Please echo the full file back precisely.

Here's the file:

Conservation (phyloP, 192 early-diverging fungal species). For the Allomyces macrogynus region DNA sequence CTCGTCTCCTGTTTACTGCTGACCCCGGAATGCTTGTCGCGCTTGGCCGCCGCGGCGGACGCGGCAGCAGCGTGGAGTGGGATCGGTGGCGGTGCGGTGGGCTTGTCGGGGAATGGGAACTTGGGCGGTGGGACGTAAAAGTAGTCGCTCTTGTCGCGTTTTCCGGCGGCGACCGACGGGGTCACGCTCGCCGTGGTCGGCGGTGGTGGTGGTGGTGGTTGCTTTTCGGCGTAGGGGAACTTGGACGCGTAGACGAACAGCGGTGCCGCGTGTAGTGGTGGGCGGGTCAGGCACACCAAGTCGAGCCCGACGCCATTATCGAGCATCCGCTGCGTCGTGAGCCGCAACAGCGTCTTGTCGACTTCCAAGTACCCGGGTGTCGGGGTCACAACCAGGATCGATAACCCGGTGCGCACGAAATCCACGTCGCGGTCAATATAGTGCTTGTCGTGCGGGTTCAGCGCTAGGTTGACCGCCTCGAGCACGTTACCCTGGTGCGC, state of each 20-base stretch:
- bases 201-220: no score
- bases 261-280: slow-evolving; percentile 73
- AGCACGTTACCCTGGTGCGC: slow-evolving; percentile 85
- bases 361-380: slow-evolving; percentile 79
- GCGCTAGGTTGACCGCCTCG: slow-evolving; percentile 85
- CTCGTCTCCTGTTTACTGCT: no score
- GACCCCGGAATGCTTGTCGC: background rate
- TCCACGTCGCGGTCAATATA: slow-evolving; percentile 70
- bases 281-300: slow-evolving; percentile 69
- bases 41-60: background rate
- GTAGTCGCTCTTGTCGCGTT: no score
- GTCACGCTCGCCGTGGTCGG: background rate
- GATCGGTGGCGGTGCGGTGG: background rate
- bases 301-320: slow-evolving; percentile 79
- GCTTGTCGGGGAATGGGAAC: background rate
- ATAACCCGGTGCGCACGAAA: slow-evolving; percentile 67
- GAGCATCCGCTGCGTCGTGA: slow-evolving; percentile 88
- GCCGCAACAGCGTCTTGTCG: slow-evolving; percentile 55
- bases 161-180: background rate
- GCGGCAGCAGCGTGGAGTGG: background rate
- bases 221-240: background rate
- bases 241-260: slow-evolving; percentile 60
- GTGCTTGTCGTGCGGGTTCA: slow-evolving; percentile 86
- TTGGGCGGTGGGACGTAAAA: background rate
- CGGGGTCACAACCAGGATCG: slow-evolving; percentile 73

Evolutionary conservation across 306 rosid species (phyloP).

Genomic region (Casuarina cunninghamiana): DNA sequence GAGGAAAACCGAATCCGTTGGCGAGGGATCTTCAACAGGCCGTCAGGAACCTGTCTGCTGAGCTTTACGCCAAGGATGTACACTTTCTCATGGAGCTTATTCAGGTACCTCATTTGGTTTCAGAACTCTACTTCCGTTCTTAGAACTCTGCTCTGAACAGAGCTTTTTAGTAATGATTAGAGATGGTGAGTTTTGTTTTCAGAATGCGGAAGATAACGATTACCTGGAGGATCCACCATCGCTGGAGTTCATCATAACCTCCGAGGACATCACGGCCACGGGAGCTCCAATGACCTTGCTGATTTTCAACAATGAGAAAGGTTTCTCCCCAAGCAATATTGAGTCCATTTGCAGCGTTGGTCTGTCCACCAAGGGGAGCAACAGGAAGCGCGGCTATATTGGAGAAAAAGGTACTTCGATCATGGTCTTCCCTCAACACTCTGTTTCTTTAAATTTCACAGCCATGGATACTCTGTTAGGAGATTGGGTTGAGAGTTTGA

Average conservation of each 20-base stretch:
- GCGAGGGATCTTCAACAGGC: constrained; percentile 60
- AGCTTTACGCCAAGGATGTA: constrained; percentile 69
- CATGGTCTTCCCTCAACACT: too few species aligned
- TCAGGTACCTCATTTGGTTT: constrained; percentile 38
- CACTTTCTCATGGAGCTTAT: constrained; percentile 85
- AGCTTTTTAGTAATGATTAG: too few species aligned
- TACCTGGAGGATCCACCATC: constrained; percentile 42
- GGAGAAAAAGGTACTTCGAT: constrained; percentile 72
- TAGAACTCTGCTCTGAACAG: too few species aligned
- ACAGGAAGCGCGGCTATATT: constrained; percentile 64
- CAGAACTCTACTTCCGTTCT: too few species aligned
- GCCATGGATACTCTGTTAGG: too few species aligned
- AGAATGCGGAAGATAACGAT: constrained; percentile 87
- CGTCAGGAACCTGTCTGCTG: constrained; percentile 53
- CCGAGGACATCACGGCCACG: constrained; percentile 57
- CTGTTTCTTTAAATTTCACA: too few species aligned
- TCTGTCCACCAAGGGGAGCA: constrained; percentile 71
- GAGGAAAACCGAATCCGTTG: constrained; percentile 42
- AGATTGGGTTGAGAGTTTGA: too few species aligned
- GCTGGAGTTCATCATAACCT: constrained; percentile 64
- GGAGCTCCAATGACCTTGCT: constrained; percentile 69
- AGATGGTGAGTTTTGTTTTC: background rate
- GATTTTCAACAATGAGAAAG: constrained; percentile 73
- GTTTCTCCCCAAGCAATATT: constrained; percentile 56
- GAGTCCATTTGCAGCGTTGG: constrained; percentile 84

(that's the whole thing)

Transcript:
Conservation (phyloP, 192 early-diverging fungal species). For the Allomyces macrogynus region DNA sequence CTCGTCTCCTGTTTACTGCTGACCCCGGAATGCTTGTCGCGCTTGGCCGCCGCGGCGGACGCGGCAGCAGCGTGGAGTGGGATCGGTGGCGGTGCGGTGGGCTTGTCGGGGAATGGGAACTTGGGCGGTGGGACGTAAAAGTAGTCGCTCTTGTCGCGTTTTCCGGCGGCGACCGACGGGGTCACGCTCGCCGTGGTCGGCGGTGGTGGTGGTGGTGGTTGCTTTTCGGCGTAGGGGAACTTGGACGCGTAGACGAACAGCGGTGCCGCGTGTAGTGGTGGGCGGGTCAGGCACACCAAGTCGAGCCCGACGCCATTATCGAGCATCCGCTGCGTCGTGAGCCGCAACAGCGTCTTGTCGACTTCCAAGTACCCGGGTGTCGGGGTCACAACCAGGATCGATAACCCGGTGCGCACGAAATCCACGTCGCGGTCAATATAGTGCTTGTCGTGCGGGTTCAGCGCTAGGTTGACCGCCTCGAGCACGTTACCCTGGTGCGC, state of each 20-base stretch:
- bases 201-220: no score
- bases 261-280: slow-evolving; percentile 73
- AGCACGTTACCCTGGTGCGC: slow-evolving; percentile 85
- bases 361-380: slow-evolving; percentile 79
- GCGCTAGGTTGACCGCCTCG: slow-evolving; percentile 85
- CTCGTCTCCTGTTTACTGCT: no score
- GACCCCGGAATGCTTGTCGC: background rate
- TCCACGTCGCGGTCAATATA: slow-evolving; percentile 70
- bases 281-300: slow-evolving; percentile 69
- bases 41-60: background rate
- GTAGTCGCTCTTGTCGCGTT: no score
- GTCACGCTCGCCGTGGTCGG: background rate
- GATCGGTGGCGGTGCGGTGG: background rate
- bases 301-320: slow-evolving; percentile 79
- GCTTGTCGGGGAATGGGAAC: background rate
- ATAACCCGGTGCGCACGAAA: slow-evolving; percentile 67
- GAGCATCCGCTGCGTCGTGA: slow-evolving; percentile 88
- GCCGCAACAGCGTCTTGTCG: slow-evolving; percentile 55
- bases 161-180: background rate
- GCGGCAGCAGCGTGGAGTGG: background rate
- bases 221-240: background rate
- bases 241-260: slow-evolving; percentile 60
- GTGCTTGTCGTGCGGGTTCA: slow-evolving; percentile 86
- TTGGGCGGTGGGACGTAAAA: background rate
- CGGGGTCACAACCAGGATCG: slow-evolving; percentile 73

Evolutionary conservation across 306 rosid species (phyloP).

Genomic region (Casuarina cunninghamiana): DNA sequence GAGGAAAACCGAATCCGTTGGCGAGGGATCTTCAACAGGCCGTCAGGAACCTGTCTGCTGAGCTTTACGCCAAGGATGTACACTTTCTCATGGAGCTTATTCAGGTACCTCATTTGGTTTCAGAACTCTACTTCCGTTCTTAGAACTCTGCTCTGAACAGAGCTTTTTAGTAATGATTAGAGATGGTGAGTTTTGTTTTCAGAATGCGGAAGATAACGATTACCTGGAGGATCCACCATCGCTGGAGTTCATCATAACCTCCGAGGACATCACGGCCACGGGAGCTCCAATGACCTTGCTGATTTTCAACAATGAGAAAGGTTTCTCCCCAAGCAATATTGAGTCCATTTGCAGCGTTGGTCTGTCCACCAAGGGGAGCAACAGGAAGCGCGGCTATATTGGAGAAAAAGGTACTTCGATCATGGTCTTCCCTCAACACTCTGTTTCTTTAAATTTCACAGCCATGGATACTCTGTTAGGAGATTGGGTTGAGAGTTTGA

Average conservation of each 20-base stretch:
- GCGAGGGATCTTCAACAGGC: constrained; percentile 60
- AGCTTTACGCCAAGGATGTA: constrained; percentile 69
- CATGGTCTTCCCTCAACACT: too few species aligned
- TCAGGTACCTCATTTGGTTT: constrained; percentile 38
- CACTTTCTCATGGAGCTTAT: constrained; percentile 85
- AGCTTTTTAGTAATGATTAG: too few species aligned
- TACCTGGAGGATCCACCATC: constrained; percentile 42
- GGAGAAAAAGGTACTTCGAT: constrained; percentile 72
- TAGAACTCTGCTCTGAACAG: too few species aligned
- ACAGGAAGCGCGGCTATATT: constrained; percentile 64
- CAGAACTCTACTTCCGTTCT: too few species aligned
- GCCATGGATACTCTGTTAGG: too few species aligned
- AGAATGCGGAAGATAACGAT: constrained; percentile 87
- CGTCAGGAACCTGTCTGCTG: constrained; percentile 53
- CCGAGGACATCACGGCCACG: constrained; percentile 57
- CTGTTTCTTTAAATTTCACA: too few species aligned
- TCTGTCCACCAAGGGGAGCA: constrained; percentile 71
- GAGGAAAACCGAATCCGTTG: constrained; percentile 42
- AGATTGGGTTGAGAGTTTGA: too few species aligned
- GCTGGAGTTCATCATAACCT: constrained; percentile 64
- GGAGCTCCAATGACCTTGCT: constrained; percentile 69
- AGATGGTGAGTTTTGTTTTC: background rate
- GATTTTCAACAATGAGAAAG: constrained; percentile 73
- GTTTCTCCCCAAGCAATATT: constrained; percentile 56
- GAGTCCATTTGCAGCGTTGG: constrained; percentile 84